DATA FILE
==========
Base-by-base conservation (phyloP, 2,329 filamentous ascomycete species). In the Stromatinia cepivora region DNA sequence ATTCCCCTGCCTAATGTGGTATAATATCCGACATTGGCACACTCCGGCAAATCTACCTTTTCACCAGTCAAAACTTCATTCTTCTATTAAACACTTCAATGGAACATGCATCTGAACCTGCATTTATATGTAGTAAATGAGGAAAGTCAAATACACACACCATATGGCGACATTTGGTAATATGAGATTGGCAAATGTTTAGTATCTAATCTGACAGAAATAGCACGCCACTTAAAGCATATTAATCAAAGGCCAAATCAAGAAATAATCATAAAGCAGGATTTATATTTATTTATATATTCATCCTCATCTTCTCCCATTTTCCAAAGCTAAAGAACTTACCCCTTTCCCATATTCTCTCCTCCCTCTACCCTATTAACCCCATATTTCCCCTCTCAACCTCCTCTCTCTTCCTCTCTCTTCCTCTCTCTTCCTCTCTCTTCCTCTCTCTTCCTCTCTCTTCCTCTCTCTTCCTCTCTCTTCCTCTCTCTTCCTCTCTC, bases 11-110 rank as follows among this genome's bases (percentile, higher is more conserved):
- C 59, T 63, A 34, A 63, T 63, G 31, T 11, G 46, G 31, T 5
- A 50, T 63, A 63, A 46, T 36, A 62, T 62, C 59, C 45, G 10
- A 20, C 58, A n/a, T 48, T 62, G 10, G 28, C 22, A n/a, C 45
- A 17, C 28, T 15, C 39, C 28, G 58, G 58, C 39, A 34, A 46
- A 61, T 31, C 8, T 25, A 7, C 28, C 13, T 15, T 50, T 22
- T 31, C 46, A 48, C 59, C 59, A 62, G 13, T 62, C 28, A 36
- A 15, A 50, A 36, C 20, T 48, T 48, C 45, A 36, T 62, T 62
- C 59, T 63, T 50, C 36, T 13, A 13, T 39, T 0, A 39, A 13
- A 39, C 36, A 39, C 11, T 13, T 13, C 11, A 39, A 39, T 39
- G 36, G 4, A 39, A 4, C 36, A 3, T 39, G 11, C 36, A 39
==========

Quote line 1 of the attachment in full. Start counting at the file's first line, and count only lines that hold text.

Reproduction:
Base-by-base conservation (phyloP, 2,329 filamentous ascomycete species). In the Stromatinia cepivora region DNA sequence ATTCCCCTGCCTAATGTGGTATAATATCCGACATTGGCACACTCCGGCAAATCTACCTTTTCACCAGTCAAAACTTCATTCTTCTATTAAACACTTCAATGGAACATGCATCTGAACCTGCATTTATATGTAGTAAATGAGGAAAGTCAAATACACACACCATATGGCGACATTTGGTAATATGAGATTGGCAAATGTTTAGTATCTAATCTGACAGAAATAGCACGCCACTTAAAGCATATTAATCAAAGGCCAAATCAAGAAATAATCATAAAGCAGGATTTATATTTATTTATATATTCATCCTCATCTTCTCCCATTTTCCAAAGCTAAAGAACTTACCCCTTTCCCATATTCTCTCCTCCCTCTACCCTATTAACCCCATATTTCCCCTCTCAACCTCCTCTCTCTTCCTCTCTCTTCCTCTCTCTTCCTCTCTCTTCCTCTCTCTTCCTCTCTCTTCCTCTCTCTTCCTCTCTCTTCCTCTCTCTTCCTCTCTC, bases 11-110 rank as follows among this genome's bases (percentile, higher is more conserved):